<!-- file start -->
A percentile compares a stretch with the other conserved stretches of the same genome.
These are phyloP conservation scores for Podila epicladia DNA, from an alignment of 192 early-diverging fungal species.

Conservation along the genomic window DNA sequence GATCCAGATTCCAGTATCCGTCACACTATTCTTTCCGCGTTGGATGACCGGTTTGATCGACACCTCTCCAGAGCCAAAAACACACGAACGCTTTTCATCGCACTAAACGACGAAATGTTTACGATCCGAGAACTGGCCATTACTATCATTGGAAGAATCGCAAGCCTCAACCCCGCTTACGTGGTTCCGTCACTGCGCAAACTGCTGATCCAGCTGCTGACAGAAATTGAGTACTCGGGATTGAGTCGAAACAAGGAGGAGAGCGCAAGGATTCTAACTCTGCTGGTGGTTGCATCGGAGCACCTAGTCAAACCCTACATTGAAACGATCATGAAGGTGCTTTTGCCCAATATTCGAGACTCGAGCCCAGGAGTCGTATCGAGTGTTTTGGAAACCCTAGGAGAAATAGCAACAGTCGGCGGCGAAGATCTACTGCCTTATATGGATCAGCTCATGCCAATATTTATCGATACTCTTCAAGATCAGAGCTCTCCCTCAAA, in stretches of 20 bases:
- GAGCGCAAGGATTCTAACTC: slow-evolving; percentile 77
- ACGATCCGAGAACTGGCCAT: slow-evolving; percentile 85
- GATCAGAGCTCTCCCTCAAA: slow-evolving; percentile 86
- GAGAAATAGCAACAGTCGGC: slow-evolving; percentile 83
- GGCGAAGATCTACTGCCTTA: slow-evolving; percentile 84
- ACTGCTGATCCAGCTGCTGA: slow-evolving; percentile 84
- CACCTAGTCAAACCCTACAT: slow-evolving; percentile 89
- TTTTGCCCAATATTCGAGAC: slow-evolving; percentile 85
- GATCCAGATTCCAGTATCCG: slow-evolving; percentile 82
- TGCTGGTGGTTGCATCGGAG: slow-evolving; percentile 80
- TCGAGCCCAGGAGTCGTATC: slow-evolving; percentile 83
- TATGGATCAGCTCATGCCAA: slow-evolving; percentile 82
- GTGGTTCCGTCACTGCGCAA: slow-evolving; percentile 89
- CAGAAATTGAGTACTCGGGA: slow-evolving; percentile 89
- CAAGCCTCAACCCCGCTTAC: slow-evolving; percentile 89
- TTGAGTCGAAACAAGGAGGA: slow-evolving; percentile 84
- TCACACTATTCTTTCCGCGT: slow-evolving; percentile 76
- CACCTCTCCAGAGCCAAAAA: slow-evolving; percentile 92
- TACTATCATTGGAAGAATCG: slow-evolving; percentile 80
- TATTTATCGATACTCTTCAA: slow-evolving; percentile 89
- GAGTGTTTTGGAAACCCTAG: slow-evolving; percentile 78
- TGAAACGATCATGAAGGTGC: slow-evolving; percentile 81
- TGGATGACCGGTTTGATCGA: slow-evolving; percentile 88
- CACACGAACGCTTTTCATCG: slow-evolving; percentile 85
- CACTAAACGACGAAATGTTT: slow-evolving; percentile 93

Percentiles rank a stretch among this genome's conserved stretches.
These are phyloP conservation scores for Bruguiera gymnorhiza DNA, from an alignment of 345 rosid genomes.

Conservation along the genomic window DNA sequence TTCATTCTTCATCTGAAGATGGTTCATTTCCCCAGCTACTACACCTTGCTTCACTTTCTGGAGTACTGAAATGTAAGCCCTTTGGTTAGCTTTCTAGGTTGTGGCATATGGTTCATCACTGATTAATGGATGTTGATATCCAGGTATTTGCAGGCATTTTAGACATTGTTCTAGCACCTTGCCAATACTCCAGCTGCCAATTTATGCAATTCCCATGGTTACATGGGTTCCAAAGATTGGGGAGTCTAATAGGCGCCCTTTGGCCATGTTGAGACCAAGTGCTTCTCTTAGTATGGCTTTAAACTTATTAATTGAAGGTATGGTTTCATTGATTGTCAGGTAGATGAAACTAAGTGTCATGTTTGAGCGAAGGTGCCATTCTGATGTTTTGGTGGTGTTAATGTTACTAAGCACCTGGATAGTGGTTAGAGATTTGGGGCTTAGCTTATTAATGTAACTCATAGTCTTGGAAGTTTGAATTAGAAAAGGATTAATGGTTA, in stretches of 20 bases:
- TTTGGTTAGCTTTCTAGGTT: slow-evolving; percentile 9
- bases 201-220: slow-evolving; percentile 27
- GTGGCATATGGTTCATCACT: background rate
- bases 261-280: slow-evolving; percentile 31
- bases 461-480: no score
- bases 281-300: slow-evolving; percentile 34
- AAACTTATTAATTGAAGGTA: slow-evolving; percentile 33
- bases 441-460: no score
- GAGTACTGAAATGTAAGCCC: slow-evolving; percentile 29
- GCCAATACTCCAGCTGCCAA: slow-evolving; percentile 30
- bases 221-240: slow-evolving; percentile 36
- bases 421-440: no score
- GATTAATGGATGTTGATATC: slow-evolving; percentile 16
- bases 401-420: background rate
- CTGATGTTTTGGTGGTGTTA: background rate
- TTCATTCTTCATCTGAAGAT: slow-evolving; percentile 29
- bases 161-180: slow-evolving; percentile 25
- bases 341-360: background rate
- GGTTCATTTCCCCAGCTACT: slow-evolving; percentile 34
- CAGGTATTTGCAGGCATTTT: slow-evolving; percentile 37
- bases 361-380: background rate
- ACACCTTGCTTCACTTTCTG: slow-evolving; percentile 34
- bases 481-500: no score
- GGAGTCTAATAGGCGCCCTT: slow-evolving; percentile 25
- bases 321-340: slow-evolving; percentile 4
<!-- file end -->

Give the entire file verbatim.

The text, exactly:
A percentile compares a stretch with the other conserved stretches of the same genome.
These are phyloP conservation scores for Podila epicladia DNA, from an alignment of 192 early-diverging fungal species.

Conservation along the genomic window DNA sequence GATCCAGATTCCAGTATCCGTCACACTATTCTTTCCGCGTTGGATGACCGGTTTGATCGACACCTCTCCAGAGCCAAAAACACACGAACGCTTTTCATCGCACTAAACGACGAAATGTTTACGATCCGAGAACTGGCCATTACTATCATTGGAAGAATCGCAAGCCTCAACCCCGCTTACGTGGTTCCGTCACTGCGCAAACTGCTGATCCAGCTGCTGACAGAAATTGAGTACTCGGGATTGAGTCGAAACAAGGAGGAGAGCGCAAGGATTCTAACTCTGCTGGTGGTTGCATCGGAGCACCTAGTCAAACCCTACATTGAAACGATCATGAAGGTGCTTTTGCCCAATATTCGAGACTCGAGCCCAGGAGTCGTATCGAGTGTTTTGGAAACCCTAGGAGAAATAGCAACAGTCGGCGGCGAAGATCTACTGCCTTATATGGATCAGCTCATGCCAATATTTATCGATACTCTTCAAGATCAGAGCTCTCCCTCAAA, in stretches of 20 bases:
- GAGCGCAAGGATTCTAACTC: slow-evolving; percentile 77
- ACGATCCGAGAACTGGCCAT: slow-evolving; percentile 85
- GATCAGAGCTCTCCCTCAAA: slow-evolving; percentile 86
- GAGAAATAGCAACAGTCGGC: slow-evolving; percentile 83
- GGCGAAGATCTACTGCCTTA: slow-evolving; percentile 84
- ACTGCTGATCCAGCTGCTGA: slow-evolving; percentile 84
- CACCTAGTCAAACCCTACAT: slow-evolving; percentile 89
- TTTTGCCCAATATTCGAGAC: slow-evolving; percentile 85
- GATCCAGATTCCAGTATCCG: slow-evolving; percentile 82
- TGCTGGTGGTTGCATCGGAG: slow-evolving; percentile 80
- TCGAGCCCAGGAGTCGTATC: slow-evolving; percentile 83
- TATGGATCAGCTCATGCCAA: slow-evolving; percentile 82
- GTGGTTCCGTCACTGCGCAA: slow-evolving; percentile 89
- CAGAAATTGAGTACTCGGGA: slow-evolving; percentile 89
- CAAGCCTCAACCCCGCTTAC: slow-evolving; percentile 89
- TTGAGTCGAAACAAGGAGGA: slow-evolving; percentile 84
- TCACACTATTCTTTCCGCGT: slow-evolving; percentile 76
- CACCTCTCCAGAGCCAAAAA: slow-evolving; percentile 92
- TACTATCATTGGAAGAATCG: slow-evolving; percentile 80
- TATTTATCGATACTCTTCAA: slow-evolving; percentile 89
- GAGTGTTTTGGAAACCCTAG: slow-evolving; percentile 78
- TGAAACGATCATGAAGGTGC: slow-evolving; percentile 81
- TGGATGACCGGTTTGATCGA: slow-evolving; percentile 88
- CACACGAACGCTTTTCATCG: slow-evolving; percentile 85
- CACTAAACGACGAAATGTTT: slow-evolving; percentile 93

Percentiles rank a stretch among this genome's conserved stretches.
These are phyloP conservation scores for Bruguiera gymnorhiza DNA, from an alignment of 345 rosid genomes.

Conservation along the genomic window DNA sequence TTCATTCTTCATCTGAAGATGGTTCATTTCCCCAGCTACTACACCTTGCTTCACTTTCTGGAGTACTGAAATGTAAGCCCTTTGGTTAGCTTTCTAGGTTGTGGCATATGGTTCATCACTGATTAATGGATGTTGATATCCAGGTATTTGCAGGCATTTTAGACATTGTTCTAGCACCTTGCCAATACTCCAGCTGCCAATTTATGCAATTCCCATGGTTACATGGGTTCCAAAGATTGGGGAGTCTAATAGGCGCCCTTTGGCCATGTTGAGACCAAGTGCTTCTCTTAGTATGGCTTTAAACTTATTAATTGAAGGTATGGTTTCATTGATTGTCAGGTAGATGAAACTAAGTGTCATGTTTGAGCGAAGGTGCCATTCTGATGTTTTGGTGGTGTTAATGTTACTAAGCACCTGGATAGTGGTTAGAGATTTGGGGCTTAGCTTATTAATGTAACTCATAGTCTTGGAAGTTTGAATTAGAAAAGGATTAATGGTTA, in stretches of 20 bases:
- TTTGGTTAGCTTTCTAGGTT: slow-evolving; percentile 9
- bases 201-220: slow-evolving; percentile 27
- GTGGCATATGGTTCATCACT: background rate
- bases 261-280: slow-evolving; percentile 31
- bases 461-480: no score
- bases 281-300: slow-evolving; percentile 34
- AAACTTATTAATTGAAGGTA: slow-evolving; percentile 33
- bases 441-460: no score
- GAGTACTGAAATGTAAGCCC: slow-evolving; percentile 29
- GCCAATACTCCAGCTGCCAA: slow-evolving; percentile 30
- bases 221-240: slow-evolving; percentile 36
- bases 421-440: no score
- GATTAATGGATGTTGATATC: slow-evolving; percentile 16
- bases 401-420: background rate
- CTGATGTTTTGGTGGTGTTA: background rate
- TTCATTCTTCATCTGAAGAT: slow-evolving; percentile 29
- bases 161-180: slow-evolving; percentile 25
- bases 341-360: background rate
- GGTTCATTTCCCCAGCTACT: slow-evolving; percentile 34
- CAGGTATTTGCAGGCATTTT: slow-evolving; percentile 37
- bases 361-380: background rate
- ACACCTTGCTTCACTTTCTG: slow-evolving; percentile 34
- bases 481-500: no score
- GGAGTCTAATAGGCGCCCTT: slow-evolving; percentile 25
- bases 321-340: slow-evolving; percentile 4